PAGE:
Updated: Jul 24
In the last year, we have seen more awareness and acknowledgement of the challenges and pressures facing those responsible for leading DEI work. Whether you are a DEI practitioner, HR expert, Employee Resource Group leader or a DEI sponsor or champion, you are likely to have noticed that the landscape has become more challenging in recent years, and it's taking its toll. Several recent studies point to high turnover of Diversity Leaders, and a recent survey by Work Vivo found that 98% of HR professionals had felt burned out at work, and 88% had dreaded work in the last 6 months.
In this edition, we set out six of the biggest challenges faced DEI and People leaders in the current climate. In the DEI space, it can feel difficult to prioritise our own well-being when leading work that has a profound impact on others, but as the saying goes, it's important to put on your own oxygen mask first. To help you to do just that, Inclusive Group's coaching offering, and trauma and burnout workshop can provide individuals and teams with a much-needed safe space to reflect, re-set and explore how to navigate these challenges.
A sense of overwhelm: For many DEI and People leaders, the task at hand can feel monumental, with work spanning policy, awareness and education, systems change, culture change, improving representation, achieving equity across key people processes... The list goes on, and for many of us it can be difficult to know where to start.
A mis-match in the level of demand and support from leaders: Many of us have worked with senior figures who'd like the moon on a stick, by tomorrow, please. DEI successes and accolades can bring reputational benefits for organisations and leaders. But sometimes the ambition and expectation for action and progress becomes unrealistic when it is not matched with tangible support.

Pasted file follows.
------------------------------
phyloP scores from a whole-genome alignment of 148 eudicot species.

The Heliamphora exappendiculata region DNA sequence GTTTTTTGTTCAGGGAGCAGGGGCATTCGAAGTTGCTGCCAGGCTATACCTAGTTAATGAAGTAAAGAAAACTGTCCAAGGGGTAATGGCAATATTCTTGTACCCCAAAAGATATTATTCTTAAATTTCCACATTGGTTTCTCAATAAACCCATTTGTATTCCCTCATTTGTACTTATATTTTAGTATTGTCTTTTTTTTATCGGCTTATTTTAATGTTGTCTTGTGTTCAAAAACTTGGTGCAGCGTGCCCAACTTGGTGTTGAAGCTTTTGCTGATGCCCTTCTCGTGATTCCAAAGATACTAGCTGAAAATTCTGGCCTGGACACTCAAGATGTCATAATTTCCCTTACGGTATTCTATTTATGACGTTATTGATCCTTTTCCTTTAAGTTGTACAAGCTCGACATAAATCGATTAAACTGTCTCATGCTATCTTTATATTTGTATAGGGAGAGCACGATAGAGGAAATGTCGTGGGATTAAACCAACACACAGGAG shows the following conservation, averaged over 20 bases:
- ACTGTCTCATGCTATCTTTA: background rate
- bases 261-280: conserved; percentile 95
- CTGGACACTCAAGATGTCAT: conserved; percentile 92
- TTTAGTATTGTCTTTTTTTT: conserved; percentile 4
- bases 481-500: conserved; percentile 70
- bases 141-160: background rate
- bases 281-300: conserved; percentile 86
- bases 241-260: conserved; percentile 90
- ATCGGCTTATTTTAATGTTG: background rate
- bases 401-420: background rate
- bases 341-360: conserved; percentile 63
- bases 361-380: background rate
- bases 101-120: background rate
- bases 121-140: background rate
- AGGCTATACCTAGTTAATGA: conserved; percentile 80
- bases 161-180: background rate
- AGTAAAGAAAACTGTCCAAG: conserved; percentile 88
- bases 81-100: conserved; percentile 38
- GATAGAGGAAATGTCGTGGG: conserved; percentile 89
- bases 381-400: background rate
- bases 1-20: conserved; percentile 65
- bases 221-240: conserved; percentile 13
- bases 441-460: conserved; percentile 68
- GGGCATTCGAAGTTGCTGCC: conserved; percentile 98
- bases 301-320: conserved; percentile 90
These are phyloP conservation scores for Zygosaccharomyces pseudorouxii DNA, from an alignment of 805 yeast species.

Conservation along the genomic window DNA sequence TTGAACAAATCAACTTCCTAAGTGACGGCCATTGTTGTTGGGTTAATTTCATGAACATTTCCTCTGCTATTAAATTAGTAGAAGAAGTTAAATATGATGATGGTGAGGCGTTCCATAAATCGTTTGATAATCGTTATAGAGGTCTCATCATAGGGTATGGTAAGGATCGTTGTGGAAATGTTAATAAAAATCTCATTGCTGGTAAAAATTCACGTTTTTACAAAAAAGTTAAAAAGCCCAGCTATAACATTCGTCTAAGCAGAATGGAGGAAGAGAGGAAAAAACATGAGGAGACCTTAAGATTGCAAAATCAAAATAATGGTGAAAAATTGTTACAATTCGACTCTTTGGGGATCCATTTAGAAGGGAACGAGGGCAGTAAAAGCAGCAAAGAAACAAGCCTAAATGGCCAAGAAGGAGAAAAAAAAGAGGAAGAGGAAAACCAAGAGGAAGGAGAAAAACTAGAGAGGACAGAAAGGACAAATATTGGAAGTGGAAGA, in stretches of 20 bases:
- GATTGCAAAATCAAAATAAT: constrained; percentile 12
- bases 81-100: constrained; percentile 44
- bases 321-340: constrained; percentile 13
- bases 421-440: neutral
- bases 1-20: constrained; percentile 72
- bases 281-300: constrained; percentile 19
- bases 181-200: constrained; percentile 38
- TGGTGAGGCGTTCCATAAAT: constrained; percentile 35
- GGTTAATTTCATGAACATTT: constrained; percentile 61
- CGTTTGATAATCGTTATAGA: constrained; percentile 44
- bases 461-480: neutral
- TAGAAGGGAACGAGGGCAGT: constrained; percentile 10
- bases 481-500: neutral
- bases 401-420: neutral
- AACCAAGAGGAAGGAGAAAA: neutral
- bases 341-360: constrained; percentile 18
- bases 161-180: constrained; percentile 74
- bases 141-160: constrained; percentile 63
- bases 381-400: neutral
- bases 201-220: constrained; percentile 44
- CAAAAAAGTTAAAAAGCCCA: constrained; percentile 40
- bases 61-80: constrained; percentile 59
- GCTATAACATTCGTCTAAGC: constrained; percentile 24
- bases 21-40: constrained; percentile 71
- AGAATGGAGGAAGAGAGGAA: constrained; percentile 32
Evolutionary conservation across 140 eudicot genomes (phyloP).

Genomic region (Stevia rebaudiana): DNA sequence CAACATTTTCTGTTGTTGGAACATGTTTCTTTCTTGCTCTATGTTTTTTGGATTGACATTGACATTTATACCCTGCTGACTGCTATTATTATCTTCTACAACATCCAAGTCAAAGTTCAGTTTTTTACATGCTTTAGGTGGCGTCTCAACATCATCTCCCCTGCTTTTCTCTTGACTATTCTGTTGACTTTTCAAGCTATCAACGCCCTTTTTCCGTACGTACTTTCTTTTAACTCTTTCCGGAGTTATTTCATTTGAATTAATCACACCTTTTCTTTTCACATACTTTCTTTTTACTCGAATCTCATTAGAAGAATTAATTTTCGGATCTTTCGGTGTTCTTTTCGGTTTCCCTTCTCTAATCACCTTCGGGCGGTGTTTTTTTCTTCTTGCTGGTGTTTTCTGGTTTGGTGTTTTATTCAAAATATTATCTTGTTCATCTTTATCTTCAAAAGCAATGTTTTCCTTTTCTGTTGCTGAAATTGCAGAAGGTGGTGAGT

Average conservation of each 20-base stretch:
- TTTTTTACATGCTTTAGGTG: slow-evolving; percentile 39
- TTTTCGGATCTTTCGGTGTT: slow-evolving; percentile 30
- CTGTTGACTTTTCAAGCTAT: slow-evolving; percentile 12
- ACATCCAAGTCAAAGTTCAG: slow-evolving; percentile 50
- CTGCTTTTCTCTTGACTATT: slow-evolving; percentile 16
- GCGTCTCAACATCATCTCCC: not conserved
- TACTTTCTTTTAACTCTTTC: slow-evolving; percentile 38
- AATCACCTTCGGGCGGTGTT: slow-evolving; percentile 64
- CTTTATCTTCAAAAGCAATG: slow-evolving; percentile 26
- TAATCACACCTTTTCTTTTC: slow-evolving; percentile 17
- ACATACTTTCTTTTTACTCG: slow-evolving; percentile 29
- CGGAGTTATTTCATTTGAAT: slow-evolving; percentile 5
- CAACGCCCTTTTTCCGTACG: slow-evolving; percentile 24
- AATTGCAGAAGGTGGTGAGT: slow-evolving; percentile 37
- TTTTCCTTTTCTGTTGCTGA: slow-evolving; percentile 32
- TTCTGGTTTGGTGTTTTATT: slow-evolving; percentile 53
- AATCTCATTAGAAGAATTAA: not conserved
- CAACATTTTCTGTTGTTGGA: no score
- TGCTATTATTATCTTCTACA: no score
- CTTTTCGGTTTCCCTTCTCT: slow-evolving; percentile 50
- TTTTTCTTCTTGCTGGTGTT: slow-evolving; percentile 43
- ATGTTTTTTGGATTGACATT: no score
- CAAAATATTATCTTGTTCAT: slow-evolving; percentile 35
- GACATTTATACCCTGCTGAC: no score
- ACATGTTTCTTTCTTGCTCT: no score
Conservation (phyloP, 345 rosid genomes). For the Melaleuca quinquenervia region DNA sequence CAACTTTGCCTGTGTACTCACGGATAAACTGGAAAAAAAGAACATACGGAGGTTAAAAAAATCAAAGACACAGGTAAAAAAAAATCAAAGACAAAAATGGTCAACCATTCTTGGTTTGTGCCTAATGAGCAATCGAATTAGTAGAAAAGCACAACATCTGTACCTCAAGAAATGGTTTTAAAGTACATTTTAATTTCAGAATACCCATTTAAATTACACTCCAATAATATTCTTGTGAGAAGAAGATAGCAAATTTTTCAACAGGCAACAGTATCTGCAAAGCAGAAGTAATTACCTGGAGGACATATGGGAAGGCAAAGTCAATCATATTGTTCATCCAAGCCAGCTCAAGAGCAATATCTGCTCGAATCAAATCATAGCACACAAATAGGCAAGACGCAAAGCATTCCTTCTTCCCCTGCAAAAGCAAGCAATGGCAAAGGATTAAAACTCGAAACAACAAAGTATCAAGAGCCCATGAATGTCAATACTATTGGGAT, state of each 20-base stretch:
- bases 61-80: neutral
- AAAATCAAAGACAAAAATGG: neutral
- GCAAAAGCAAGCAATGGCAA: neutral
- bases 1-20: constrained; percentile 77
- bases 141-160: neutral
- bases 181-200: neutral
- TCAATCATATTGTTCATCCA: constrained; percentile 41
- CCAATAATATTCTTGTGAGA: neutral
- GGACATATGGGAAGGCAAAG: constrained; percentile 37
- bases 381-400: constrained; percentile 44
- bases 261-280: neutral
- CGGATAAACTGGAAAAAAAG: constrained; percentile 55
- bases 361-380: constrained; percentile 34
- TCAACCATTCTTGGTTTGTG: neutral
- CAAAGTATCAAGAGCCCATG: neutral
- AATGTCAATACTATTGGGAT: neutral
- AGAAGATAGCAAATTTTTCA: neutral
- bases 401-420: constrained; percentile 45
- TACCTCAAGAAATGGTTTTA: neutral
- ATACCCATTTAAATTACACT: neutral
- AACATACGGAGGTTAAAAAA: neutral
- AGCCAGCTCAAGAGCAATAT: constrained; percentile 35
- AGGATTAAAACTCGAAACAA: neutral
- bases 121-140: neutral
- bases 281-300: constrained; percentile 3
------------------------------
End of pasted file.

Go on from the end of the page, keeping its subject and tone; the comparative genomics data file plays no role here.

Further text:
Limited resources and budget: While DEI is a strategic focus for most organisations, we regularly hear the resources and budget allocated to this work are not sufficient to effect meaningful change. Periods of economic uncertainty can place already limited DEI budgets under scrutiny.
Performative vs transformative: Achieving meaningful and long term change in DEI often requires an analysis of root causes, and steps to address counter-inclusive behaviour and overhaul the systems and processes which have led to unfair outcomes. This work is intensive, yet DEI and People practitioners can often find themselves under pressure to pivot and focus on 'quick-wins' and optics that fail to address the real challenges.
Frustration and fatigue: In some cases, progress on DEI can be incremental and the pace of change can feel slow. In other instances staff can become naturally cynical when organisations talk a good game on DEI, but allow counter-inclusive behaviour to go unchecked and unchallenged. Whatever the cause, DEI fatigue and frustration is very real and it can affect even the most passionate and supportive DEI champions among us.
Loneliness: While a handful of organisations are fortunate enough to have a sizeable team to lead this work, those leading the DEI agenda often 'fly-solo'. If you find yourself navigating any one of the challenges set out above, it can be an incredibly lonely and isolating place to be.
Inclusive Group's 1:1 coaching support has been designed for those leading and operationally managing the DEI agenda in their organisation. Our approach is flexible, offering either a series of coaching discussions, or a one-off coaching conversation, giving you a safe space to explore how to respond to challenges or navigate complex issues. [Contact us] to find out more about our DEI coaching offering.
Led by a Trauma, Burnout & Recovery specialist, our 60-minute workshop is designed to help HR and people teams to bounce back after a period of pressure or change. Find out more about the workshop here Managing Burnout and Trauma | Inclusive] Group